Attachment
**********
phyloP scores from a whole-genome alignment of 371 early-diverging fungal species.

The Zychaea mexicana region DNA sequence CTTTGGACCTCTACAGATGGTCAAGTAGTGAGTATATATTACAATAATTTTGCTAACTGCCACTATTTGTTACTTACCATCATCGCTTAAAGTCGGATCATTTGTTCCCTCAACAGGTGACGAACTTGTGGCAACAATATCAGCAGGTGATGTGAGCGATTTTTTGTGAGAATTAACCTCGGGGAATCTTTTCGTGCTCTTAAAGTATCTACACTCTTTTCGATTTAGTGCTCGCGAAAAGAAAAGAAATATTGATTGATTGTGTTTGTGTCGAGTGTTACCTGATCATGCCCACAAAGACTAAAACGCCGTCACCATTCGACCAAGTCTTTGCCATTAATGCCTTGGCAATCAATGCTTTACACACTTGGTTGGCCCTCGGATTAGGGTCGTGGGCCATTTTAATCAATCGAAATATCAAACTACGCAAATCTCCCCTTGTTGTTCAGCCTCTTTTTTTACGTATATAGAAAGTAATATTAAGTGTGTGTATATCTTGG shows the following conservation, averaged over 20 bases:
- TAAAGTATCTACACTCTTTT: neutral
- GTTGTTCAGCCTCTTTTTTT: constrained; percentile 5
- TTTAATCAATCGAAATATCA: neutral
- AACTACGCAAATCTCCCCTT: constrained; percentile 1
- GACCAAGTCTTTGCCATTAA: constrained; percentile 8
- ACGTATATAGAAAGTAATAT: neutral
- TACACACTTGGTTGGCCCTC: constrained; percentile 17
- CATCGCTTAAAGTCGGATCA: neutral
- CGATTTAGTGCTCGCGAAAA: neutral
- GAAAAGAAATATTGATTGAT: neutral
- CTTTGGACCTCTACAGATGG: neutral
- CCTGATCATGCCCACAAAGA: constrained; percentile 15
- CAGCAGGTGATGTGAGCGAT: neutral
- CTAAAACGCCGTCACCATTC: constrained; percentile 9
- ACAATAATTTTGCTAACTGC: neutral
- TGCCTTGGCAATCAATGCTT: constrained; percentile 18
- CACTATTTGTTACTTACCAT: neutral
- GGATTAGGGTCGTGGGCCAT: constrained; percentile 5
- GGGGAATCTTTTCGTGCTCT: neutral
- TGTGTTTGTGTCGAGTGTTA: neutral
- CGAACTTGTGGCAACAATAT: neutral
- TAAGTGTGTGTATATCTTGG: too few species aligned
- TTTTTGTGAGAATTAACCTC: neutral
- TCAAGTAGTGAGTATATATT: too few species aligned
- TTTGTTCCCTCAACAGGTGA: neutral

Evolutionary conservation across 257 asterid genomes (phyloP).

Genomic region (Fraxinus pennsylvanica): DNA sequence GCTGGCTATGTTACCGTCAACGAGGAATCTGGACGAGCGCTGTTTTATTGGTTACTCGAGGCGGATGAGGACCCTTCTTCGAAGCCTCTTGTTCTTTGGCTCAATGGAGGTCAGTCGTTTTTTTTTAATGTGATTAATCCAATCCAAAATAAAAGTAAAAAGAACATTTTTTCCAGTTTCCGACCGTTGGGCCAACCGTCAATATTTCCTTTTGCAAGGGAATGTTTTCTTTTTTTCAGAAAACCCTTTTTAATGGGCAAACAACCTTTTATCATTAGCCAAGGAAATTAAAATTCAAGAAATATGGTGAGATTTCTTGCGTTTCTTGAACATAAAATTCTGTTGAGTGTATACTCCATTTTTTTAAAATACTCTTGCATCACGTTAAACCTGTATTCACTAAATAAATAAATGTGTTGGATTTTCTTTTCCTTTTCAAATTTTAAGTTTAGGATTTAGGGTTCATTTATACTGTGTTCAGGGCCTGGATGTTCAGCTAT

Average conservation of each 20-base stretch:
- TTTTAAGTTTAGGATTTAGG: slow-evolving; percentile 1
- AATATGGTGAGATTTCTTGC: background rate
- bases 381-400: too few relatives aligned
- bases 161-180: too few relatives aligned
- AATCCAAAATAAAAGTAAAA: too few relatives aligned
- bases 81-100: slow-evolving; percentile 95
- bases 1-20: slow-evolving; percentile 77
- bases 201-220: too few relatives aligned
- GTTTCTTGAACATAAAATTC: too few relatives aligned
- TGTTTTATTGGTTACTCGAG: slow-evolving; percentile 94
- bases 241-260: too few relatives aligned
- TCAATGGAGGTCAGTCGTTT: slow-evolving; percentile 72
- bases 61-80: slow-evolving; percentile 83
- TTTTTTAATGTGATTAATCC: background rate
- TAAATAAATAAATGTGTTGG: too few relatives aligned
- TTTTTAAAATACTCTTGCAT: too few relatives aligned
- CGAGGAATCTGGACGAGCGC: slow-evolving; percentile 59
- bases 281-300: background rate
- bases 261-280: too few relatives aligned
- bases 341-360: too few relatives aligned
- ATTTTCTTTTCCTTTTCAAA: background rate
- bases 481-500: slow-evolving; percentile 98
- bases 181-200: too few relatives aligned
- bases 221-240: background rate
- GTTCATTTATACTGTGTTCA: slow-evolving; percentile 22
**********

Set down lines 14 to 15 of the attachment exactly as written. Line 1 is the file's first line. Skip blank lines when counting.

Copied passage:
- CCTGATCATGCCCACAAAGA: constrained; percentile 15
- CAGCAGGTGATGTGAGCGAT: neutral